This morning’s key headlines from GenerationalDynamics.com
- Donald Trump’s speech in Warsaw Poland evokes the Clash of Civilizations
- Remembering the horrors that Poland suffered in World War II
Donald Trump’s speech in Warsaw Poland evokes the Clash of Civilizations
A large American flag-waving crowd greets Donald Trump in Warsaw Poland on Thursday
When President Donald J. Trump gave his inauguration speech on January 20, I wrote that the speech links today’s America to the 1930s, because it evoked the 1930s mood of nationalism and isolationism.
Thursday’s speech in Warsaw, Poland was even more strongly linked to the 1930s, suggesting that we are facing a Clash of Civilizations world war in the same way that Poland was devastated by World War II. The theme of isolationism was still present in remarks about the need to “protect our borders.”
More interesting were the themes around nationalism. Themes about American nationalism – pride in America and loyalty to American values – have been broadened to encompass pride in Western civilization and loyalty to the values of Western civilization: individual freedom, security, free speech, free expression, empowering women, striving for excellence, valuing human dignity, honoring God, treasuring the rule of law, putting faith and family at the center of our lives.
Trump gave the speech to a large, extremely enthusiastic and euphoric crowd in Warsaw, frequently chanting, “Donald Trump! Donald Trump! Donald Trump!”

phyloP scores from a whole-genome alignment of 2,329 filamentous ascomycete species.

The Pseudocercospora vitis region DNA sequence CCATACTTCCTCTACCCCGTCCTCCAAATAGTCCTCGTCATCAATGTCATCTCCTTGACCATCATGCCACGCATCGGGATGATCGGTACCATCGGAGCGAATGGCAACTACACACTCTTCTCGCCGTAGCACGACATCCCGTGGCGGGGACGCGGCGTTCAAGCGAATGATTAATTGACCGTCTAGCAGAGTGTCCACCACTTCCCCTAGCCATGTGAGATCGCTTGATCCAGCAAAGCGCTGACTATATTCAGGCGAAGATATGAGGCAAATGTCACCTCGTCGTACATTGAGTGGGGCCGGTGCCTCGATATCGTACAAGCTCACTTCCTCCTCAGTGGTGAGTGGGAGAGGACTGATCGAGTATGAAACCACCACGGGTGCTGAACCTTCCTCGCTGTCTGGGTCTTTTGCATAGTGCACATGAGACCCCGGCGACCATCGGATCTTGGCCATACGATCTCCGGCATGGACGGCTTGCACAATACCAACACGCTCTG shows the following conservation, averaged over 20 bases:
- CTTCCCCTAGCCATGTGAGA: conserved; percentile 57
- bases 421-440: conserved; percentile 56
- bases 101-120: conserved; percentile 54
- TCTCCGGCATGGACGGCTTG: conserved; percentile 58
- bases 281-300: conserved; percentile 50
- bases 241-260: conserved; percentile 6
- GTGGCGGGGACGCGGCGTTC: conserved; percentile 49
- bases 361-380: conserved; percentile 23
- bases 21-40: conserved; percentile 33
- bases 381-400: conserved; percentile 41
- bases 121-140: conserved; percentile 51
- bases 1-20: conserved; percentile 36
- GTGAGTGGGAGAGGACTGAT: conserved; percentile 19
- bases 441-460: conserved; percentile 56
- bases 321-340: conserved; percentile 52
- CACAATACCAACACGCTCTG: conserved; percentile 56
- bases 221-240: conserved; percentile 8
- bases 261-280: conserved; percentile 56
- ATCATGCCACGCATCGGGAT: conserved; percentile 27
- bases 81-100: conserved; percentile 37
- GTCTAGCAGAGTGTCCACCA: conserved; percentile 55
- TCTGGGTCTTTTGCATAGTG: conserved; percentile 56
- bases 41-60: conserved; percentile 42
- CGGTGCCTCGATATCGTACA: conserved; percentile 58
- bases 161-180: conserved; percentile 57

The comparison is to candidate Barack Obama’s speech in Berlin in July 2008. There was a large, extremely enthusiastic and euphoric crowd. As I wrote at the time in “Barack Obama in Berlin calls for greater European militarism”, the lines that drew the greatest and most euphoric responses were the anti-American statements, like “Will we reject torture and stand for the rule of law?”
Trump must have had the speech in mind when he delivered his own on Thursday, with its emphasis on preserving and honoring Western civilization, and particularly when he said the following:
This is my first visit to Central Europe as President, and I am thrilled that it could be right here at this magnificent, beautiful piece of land. It is beautiful. Poland is the geographic heart of Europe, but more importantly, in the Polish people, we see the soul of Europe. Your nation is great because your spirit is great and your spirit is strong.
We can be pretty certain that phrases like “the heart of Europe” and “the soul of Europe” were directed at Germany’s Chancellor Angela Merkel, whom Trump will be meeting on Friday. Merkel has openly taken on the task of proving that Trump is so awful that he is isolated in the world, and so saying that the Polish people are “the soul of Europe” is a preemptive strike.
Remembering the horrors that Poland suffered in World War II
Much of Trump’s speech reminded that enthusiastic audience of the the horrors that Poland went through in World War II:
In 1920, in the Miracle of Vistula, Poland stopped the Soviet army bent on European conquest. Then, 19 years later in 1939, you were invaded yet again, this time by Nazi Germany from the west and the Soviet Union from the east. That’s trouble. That’s tough.
Under a double occupation the Polish people endured evils beyond description: the Katyn forest massacre, the occupations, the Holocaust, the Warsaw Ghetto and the Warsaw Ghetto Uprising, the destruction of this beautiful capital city, and the deaths of nearly one in five Polish people. A vibrant Jewish population — the largest in Europe — was reduced to almost nothing after the Nazis systematically murdered millions of Poland’s Jewish citizens, along with countless others, during that brutal occupation.